Not everyone is inclined to tilt at windmills. I would give him the benefit of the doubt when it comes to assessing the risks/rewards in his own situation. While I also doubt that "strict conformism is going to help you go far in your workplace", being pointlessly contrarian isn't going to either. If someone's going to stick his neck out, surely it's savvier to do so over something of consequence?
In my finest Foo voice: why do you guys insist in missing the point? Of course it's not about the 'rebellious' act of wearing a jacket when your colleagues are working in shirt sleeves. But using expressions like 'the nail that sticks out gets hammered' or that it 'would be imprudent to go against the norm' are not what I'd expect to hear from ambitious young men.
@Claghorn I'm sure there are dozens of countries where the working hours are a lot more grueling than in the USA. And a lot less well paid.post #30579 of 374979/9/15 at 7:48pmThread StarterYeah. I meant to type "Western" there.
Which doesn't speak to how productive they are during those hours. Still, the 9-6 is clearly going the way of the dodo in a lot of professions. I'd hazard especially those that require you to wear a tie and/or jacket.
I am definitely unproductive at least 2 hours each day. I simply don't have the mental stamina to go at something 5-6 hours straight without a break.post #30580 of 374979/9/15 at 7:59pmpost #30581 of 374979/9/15 at 8:32pmQuote:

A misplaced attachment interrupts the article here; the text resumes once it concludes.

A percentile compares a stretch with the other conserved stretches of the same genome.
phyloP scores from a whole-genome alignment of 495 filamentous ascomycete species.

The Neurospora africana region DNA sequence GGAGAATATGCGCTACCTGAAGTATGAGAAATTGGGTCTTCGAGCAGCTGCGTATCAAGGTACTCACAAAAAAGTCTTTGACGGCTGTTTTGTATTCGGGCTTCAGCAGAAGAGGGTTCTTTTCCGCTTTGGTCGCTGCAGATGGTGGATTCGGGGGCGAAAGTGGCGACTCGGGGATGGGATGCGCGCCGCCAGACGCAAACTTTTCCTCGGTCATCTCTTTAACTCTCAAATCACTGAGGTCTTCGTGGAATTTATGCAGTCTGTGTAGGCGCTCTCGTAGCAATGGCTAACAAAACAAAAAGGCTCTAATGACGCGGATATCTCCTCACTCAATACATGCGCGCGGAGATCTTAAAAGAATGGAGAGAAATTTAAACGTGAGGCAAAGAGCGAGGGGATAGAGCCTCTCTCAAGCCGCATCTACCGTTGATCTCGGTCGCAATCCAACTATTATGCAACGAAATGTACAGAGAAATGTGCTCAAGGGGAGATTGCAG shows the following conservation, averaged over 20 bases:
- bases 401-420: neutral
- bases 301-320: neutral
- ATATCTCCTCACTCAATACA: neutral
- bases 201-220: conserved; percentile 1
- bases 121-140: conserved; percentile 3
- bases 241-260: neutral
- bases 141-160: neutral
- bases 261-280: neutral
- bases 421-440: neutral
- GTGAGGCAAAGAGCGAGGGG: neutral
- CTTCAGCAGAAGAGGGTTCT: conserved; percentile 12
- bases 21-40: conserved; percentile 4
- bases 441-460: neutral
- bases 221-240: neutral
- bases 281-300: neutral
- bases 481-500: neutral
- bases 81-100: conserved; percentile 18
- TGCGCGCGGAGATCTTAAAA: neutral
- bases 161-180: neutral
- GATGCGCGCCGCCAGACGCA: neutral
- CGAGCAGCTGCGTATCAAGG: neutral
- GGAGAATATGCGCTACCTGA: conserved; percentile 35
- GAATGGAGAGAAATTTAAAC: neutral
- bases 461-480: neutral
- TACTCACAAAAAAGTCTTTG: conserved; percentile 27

Let me fix it for you.
'would be imprudent to go against the norm over something so trivial as wearing a jacket'post #30582 of 374979/9/15 at 8:36pmQuote:Originally Posted by rms340
Maybe I'm in the minority, but waking up, putting on a jacket & tie, and working from home does not compute in my head. Seems like a lot of unnecessary work when you are in the comfort of your own home. I know we're on a men's fashion forum and all, but it seems a bit contrived.
Contrived for who?post #30583 of 374979/9/15 at 8:54pmThread StarterIt's his hobby. Why does a hobby need be born of practicality? I know it feels different, but it isn't much different from those who don't need to wear a tie to work but choose to do so. If you were working at home, I assume you wouldn't work naked. He just chooses to wear a tie. It wouldn't surprise me if it improved his productivity, a signal to his brain: ok, it's time to work.post #30584 of 374979/9/15 at 8:56pmQuote:
I don't think I've ever ironed a seersucker shirt. I think it could be done, but one of the beauties of seersucker imo, is their being wrinkle free or permanently wrinkled if you will.post #30585 of 374979/9/15 at 9:14pmI recall an interview with a popular author - it might have been Shelby Foote or Stephen Ambrose - who said when he was writing he treated it like a more conventional job and stayed in a routine, eg got up the same time everyday, shaved & showered, ate and sat typed to type the same time everyday. Wouldn't stop, even if he had writer's block, until his predetermined quiting time.
I didn't get the impression he put on coat and tie but I could imagine someone working from home wanting to dress up a little to get the mindset "ok, time to go to work. Time to be serious."